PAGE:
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me & forensic sc… on Manchester Science Festival Sa… me & forensic sc… on Manchester Science Festival Sa… Claire on Manchester Science Festival Sa…
From Laboratory to Court: Exploring the use of genetic technologies in Crime Investigation. Notes from Dr Georgina Meakin lecture( Centre for Forensic science, University College London).
Our speaker- Dr. Meakin, started by giving us her background and credetials…. She is a research fellow in Crime and Forensic Science at the UCL JDI Centre for the Forensic Sciences. With a PhD and employment background in molecular genetics, Dr Meakin completed an MSc in Forensic and Analytical Science at the University of Huddersfield, including a placement conducting forensic DNA research at the Forensic Science Service Ltd.
Later, she went on to practice as a Forensic Scientist at The Forensic Institute in Glasgow, during which time, she was involved in over 100 cases throughout the UK and in New York, mostly centred around the interpretation and evaluation of DNA evidence.
Dr Meakin has also provided written and oral evidence and has attended courts in all jurisdictions of the UK as an Expert Witness or a Consulting Expert. Her research therefore is focussed on the transfer and persistence of DNA and other trace evidence. She is particularly interested in the indirect transfer of DNA and how this affects the evaluation of trace DNA in casework. She is developing international collaborations to raise the profile of this important area of research.
This talk that she was giving at Edgehill University on Feb 5th, 2014 was an overview of the use of DNA profiling in criminal investigations and she illustrated, using case examples and empirical data, the need for research into the interpretation of trace DNA evidence to ensure that only robust evidence is relied upon.
she said that in recent years, it has become possible to recover DNA that cannot be attributed to an identifiable body fluid. This means that it is unknown whether such DNA, known as ‘trace DNA’, came from skin cells, saliva, blood or any other biological source. Without knowledge of the biological source of the DNA, it becomes increasingly difficult to evaluate how the DNA got to be on the surface in question. Research has shown that trace DNA can come to be present on a surface either directly or indirectly. Direct transfer of DNA can occur from physical contact or from activities within the vicinity of the surface,ie coughing or sneezing. Indirect transfer can occur when DNA from an individual comes to be on an item via an intermediary surface, such as via another person’s hand or a door handle.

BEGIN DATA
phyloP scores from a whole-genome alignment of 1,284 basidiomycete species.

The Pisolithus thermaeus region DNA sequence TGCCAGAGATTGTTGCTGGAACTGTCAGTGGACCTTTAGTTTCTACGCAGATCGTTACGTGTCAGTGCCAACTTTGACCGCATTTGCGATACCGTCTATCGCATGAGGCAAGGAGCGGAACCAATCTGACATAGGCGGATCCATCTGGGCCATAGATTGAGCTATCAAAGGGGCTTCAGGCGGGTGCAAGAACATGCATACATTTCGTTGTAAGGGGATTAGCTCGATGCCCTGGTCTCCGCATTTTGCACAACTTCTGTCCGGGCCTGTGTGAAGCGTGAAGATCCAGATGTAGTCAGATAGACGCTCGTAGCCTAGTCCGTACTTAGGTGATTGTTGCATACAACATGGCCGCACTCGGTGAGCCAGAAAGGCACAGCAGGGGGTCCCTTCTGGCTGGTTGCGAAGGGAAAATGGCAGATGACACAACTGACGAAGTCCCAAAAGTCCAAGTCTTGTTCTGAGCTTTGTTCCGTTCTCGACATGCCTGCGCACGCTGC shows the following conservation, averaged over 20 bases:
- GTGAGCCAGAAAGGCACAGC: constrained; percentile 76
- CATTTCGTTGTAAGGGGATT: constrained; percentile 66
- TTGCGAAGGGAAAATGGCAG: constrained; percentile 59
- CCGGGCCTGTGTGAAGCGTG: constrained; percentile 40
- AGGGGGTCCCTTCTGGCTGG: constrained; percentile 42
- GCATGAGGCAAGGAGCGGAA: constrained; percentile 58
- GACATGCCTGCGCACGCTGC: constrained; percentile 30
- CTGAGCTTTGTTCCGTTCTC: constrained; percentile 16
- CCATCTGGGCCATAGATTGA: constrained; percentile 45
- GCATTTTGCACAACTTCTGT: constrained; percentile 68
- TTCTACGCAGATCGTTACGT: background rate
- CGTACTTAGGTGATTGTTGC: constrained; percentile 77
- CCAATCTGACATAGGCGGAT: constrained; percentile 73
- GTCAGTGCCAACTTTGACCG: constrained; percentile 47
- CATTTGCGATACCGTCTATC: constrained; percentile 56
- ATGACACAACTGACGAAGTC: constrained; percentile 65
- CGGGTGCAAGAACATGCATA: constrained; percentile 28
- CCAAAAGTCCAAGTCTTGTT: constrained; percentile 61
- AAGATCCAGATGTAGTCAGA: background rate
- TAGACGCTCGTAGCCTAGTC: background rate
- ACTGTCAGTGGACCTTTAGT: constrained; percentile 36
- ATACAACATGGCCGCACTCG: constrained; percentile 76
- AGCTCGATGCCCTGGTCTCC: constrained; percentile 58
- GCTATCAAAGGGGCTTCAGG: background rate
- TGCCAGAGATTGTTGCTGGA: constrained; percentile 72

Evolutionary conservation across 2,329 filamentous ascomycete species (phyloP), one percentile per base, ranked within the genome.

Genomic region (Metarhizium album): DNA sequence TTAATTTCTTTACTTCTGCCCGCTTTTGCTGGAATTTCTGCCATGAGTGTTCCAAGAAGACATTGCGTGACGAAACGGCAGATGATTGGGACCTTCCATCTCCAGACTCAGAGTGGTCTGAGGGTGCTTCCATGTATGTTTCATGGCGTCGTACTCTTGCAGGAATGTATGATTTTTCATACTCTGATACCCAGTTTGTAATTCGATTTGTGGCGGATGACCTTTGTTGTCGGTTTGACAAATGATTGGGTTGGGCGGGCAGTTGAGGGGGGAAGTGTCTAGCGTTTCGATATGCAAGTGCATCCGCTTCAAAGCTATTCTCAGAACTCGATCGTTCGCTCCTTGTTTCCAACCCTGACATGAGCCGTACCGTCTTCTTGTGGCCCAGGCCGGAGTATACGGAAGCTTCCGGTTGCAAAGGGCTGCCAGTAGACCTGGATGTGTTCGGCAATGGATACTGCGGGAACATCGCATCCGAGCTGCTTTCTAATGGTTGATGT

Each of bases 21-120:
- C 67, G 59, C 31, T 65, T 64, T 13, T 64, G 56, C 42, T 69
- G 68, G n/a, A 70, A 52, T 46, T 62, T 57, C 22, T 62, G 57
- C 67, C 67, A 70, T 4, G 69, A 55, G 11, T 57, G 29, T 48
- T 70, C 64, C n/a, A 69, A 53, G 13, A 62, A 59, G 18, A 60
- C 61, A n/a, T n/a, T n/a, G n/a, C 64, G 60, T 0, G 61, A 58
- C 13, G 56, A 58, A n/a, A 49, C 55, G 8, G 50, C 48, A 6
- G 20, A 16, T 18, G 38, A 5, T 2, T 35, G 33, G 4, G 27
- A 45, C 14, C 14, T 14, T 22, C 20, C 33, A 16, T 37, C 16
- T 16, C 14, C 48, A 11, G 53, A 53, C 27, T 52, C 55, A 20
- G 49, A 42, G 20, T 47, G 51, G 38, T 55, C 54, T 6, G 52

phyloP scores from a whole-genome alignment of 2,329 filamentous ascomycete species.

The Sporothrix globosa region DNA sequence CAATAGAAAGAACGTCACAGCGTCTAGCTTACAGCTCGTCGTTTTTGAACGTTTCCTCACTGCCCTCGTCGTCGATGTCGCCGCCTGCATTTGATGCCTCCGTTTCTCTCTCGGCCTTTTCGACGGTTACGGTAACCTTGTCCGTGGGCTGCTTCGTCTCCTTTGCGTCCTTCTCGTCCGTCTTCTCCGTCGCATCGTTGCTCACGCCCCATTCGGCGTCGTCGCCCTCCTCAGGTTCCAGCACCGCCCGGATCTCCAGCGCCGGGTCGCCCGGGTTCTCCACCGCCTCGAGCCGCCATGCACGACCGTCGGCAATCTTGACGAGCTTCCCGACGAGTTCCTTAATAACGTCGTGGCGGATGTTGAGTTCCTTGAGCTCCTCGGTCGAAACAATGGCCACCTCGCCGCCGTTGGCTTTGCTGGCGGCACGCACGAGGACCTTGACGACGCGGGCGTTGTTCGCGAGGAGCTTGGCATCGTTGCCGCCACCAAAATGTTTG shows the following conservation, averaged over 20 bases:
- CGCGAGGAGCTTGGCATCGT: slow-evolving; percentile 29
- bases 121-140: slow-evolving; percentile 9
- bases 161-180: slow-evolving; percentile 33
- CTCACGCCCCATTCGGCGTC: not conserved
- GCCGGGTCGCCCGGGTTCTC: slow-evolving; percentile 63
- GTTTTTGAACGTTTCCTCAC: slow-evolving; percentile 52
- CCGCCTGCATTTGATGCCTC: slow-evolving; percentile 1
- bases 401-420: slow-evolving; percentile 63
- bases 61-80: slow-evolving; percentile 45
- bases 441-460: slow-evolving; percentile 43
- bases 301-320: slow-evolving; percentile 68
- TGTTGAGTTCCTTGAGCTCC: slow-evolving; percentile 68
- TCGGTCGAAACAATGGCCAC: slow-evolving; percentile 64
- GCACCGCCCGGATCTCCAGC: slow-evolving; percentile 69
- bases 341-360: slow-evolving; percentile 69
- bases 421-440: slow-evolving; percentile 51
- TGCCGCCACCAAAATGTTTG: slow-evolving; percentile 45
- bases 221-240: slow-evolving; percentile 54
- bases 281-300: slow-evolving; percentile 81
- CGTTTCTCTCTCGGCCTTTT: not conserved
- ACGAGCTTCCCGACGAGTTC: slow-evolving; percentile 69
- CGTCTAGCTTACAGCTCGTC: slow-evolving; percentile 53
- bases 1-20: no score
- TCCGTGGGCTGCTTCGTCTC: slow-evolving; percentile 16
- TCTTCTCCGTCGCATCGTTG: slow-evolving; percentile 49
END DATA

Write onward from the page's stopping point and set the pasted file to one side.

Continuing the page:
Some of her research and Publications are listed below:-
Meakin, G. & Jamieson, A. (2013). DNA Transfer: Review and implications for casework. Forensic Sci. Int.: Genetics. 7: 434-443.
Jamieson, A., Bader, S., Meakin, G. & Mullen, C. (2011). Two-, three-, and four-person mixtures in forensic casework: difficulties and questions. Croat. Med. J. 52: 653-656.
Meakin, G. & Mullen, C. (2011). Chapter 13: DNA Profiling. In Identification: Investigation, Trial and Scientific Evidence, Bogan, P. & Roberts, A., 2nd edition.
Jamieson, A. & Meakin, G. (2010). “Experience is the name that everyone gives to their mistakes”. The Barrister Magazine.
Lecture by Dr. Paul Ashton ( Head of Biology Dept) The Biology department at Edge Hill University series of public lectures are to coincide with the opening of their new biology building and the launch of it’s new degrees. Dr Ashton’s talk on What Darwin Didn’t Know launches the series, which are said to provide an overview of Darwin’s theory, its development and modern evidence while fully explaining the routes of speciation that Darwin missed.